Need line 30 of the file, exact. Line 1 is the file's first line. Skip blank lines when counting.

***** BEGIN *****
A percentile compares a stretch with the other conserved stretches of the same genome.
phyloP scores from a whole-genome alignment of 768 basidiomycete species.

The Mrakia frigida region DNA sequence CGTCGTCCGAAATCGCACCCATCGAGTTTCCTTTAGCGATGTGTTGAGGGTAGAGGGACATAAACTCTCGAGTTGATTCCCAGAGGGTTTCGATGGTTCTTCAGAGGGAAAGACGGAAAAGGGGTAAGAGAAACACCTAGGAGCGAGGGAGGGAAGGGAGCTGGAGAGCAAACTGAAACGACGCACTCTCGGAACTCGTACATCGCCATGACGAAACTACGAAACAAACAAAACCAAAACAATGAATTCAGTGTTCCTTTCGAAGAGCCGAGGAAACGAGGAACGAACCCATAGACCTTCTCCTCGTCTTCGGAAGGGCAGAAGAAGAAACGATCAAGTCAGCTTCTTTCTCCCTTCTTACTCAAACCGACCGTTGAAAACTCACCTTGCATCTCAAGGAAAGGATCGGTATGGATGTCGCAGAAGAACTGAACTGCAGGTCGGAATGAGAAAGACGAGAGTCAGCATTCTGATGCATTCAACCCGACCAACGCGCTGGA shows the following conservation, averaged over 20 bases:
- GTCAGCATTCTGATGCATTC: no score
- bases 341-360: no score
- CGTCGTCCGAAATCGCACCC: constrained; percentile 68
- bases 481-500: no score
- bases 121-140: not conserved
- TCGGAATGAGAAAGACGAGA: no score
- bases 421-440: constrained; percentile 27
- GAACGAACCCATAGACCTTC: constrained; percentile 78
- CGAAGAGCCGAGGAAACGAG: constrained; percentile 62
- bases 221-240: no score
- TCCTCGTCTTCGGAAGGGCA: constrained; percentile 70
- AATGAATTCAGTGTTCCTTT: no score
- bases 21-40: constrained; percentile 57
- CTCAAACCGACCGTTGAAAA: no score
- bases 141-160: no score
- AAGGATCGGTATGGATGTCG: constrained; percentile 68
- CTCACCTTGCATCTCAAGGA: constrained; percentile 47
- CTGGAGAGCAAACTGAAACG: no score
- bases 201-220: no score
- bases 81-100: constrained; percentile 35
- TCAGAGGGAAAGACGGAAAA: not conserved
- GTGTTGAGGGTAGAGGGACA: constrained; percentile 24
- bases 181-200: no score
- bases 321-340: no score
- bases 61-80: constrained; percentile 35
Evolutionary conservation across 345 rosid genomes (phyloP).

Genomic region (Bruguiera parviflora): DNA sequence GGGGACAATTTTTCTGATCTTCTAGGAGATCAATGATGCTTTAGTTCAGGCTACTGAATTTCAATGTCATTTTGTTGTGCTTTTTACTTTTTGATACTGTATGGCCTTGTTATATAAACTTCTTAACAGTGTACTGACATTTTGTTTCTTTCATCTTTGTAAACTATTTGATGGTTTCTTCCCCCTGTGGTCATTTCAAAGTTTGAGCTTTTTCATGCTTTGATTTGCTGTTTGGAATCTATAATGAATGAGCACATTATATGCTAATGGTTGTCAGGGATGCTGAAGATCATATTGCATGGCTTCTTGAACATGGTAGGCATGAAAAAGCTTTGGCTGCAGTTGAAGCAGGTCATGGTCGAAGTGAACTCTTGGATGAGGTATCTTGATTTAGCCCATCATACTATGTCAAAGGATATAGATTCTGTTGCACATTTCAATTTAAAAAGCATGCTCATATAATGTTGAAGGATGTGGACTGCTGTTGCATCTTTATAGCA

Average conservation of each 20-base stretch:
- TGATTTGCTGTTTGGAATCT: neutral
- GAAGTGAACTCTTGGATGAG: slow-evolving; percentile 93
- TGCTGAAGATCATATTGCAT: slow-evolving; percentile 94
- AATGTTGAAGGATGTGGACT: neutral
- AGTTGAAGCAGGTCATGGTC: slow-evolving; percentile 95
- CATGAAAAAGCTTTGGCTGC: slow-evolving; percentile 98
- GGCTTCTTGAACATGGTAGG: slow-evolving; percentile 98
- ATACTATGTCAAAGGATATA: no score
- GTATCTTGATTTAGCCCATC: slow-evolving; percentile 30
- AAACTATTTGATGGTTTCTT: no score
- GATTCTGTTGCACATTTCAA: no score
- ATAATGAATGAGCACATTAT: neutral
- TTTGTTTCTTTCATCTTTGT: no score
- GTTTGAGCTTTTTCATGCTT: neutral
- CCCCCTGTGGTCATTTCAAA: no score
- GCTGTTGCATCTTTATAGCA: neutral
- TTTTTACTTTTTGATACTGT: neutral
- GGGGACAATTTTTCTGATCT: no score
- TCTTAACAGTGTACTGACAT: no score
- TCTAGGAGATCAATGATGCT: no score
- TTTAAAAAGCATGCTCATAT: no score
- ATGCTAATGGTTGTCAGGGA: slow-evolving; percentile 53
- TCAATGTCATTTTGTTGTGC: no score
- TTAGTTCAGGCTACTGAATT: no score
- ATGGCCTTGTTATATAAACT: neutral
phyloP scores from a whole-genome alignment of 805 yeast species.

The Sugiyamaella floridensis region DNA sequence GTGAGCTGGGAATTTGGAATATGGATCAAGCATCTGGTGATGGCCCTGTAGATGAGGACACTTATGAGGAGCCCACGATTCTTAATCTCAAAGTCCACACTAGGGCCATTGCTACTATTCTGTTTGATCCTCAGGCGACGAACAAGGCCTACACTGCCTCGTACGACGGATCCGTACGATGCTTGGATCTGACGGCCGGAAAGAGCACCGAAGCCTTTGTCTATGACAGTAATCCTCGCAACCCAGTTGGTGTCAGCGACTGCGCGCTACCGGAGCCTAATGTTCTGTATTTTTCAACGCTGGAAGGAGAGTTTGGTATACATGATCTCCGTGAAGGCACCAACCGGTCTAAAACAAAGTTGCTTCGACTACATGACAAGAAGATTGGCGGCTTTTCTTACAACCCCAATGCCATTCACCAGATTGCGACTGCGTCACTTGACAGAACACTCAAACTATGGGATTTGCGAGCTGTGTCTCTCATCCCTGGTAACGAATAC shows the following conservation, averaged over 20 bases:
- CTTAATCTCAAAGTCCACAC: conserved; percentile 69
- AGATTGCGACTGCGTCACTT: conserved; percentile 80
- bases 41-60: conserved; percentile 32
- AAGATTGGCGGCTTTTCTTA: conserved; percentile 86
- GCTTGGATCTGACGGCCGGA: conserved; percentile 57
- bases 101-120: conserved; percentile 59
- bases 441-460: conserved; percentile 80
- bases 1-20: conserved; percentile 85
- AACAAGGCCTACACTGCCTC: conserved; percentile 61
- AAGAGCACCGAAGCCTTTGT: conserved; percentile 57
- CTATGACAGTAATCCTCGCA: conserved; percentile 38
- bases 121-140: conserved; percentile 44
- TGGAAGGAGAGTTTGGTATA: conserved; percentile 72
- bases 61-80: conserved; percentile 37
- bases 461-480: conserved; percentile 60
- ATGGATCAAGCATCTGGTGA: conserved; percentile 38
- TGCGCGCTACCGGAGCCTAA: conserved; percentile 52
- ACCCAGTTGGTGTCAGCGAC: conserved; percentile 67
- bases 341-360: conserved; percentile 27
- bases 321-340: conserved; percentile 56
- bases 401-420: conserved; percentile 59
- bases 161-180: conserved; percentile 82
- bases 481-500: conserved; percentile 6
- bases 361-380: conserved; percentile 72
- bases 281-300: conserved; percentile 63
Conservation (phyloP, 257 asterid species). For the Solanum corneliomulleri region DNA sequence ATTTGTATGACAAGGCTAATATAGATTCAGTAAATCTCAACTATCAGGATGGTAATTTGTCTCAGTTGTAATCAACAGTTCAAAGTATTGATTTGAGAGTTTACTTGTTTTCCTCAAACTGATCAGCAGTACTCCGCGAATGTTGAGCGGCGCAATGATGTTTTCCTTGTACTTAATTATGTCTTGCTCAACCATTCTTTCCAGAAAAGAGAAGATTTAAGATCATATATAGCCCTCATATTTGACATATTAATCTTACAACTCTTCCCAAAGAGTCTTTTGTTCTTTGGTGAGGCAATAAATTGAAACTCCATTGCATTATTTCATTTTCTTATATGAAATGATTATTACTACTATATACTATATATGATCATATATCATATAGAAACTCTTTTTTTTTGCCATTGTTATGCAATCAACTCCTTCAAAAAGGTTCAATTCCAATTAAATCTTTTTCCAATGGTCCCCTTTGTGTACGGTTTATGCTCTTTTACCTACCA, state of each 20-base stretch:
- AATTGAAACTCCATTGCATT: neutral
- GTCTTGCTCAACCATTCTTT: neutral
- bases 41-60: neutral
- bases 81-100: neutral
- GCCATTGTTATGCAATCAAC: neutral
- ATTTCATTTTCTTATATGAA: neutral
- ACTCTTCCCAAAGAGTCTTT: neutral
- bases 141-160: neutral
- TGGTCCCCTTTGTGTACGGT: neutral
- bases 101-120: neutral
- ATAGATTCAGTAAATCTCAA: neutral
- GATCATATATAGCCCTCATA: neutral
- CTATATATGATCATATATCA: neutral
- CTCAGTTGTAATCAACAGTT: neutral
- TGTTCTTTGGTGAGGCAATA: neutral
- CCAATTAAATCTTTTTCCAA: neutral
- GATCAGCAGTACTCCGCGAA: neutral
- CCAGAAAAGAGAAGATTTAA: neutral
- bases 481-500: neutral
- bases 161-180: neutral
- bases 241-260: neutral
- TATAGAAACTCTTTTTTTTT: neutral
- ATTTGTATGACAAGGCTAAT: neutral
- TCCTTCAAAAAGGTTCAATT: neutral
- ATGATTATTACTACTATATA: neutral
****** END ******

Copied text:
Genomic region (Bruguiera parviflora): DNA sequence GGGGACAATTTTTCTGATCTTCTAGGAGATCAATGATGCTTTAGTTCAGGCTACTGAATTTCAATGTCATTTTGTTGTGCTTTTTACTTTTTGATACTGTATGGCCTTGTTATATAAACTTCTTAACAGTGTACTGACATTTTGTTTCTTTCATCTTTGTAAACTATTTGATGGTTTCTTCCCCCTGTGGTCATTTCAAAGTTTGAGCTTTTTCATGCTTTGATTTGCTGTTTGGAATCTATAATGAATGAGCACATTATATGCTAATGGTTGTCAGGGATGCTGAAGATCATATTGCATGGCTTCTTGAACATGGTAGGCATGAAAAAGCTTTGGCTGCAGTTGAAGCAGGTCATGGTCGAAGTGAACTCTTGGATGAGGTATCTTGATTTAGCCCATCATACTATGTCAAAGGATATAGATTCTGTTGCACATTTCAATTTAAAAAGCATGCTCATATAATGTTGAAGGATGTGGACTGCTGTTGCATCTTTATAGCA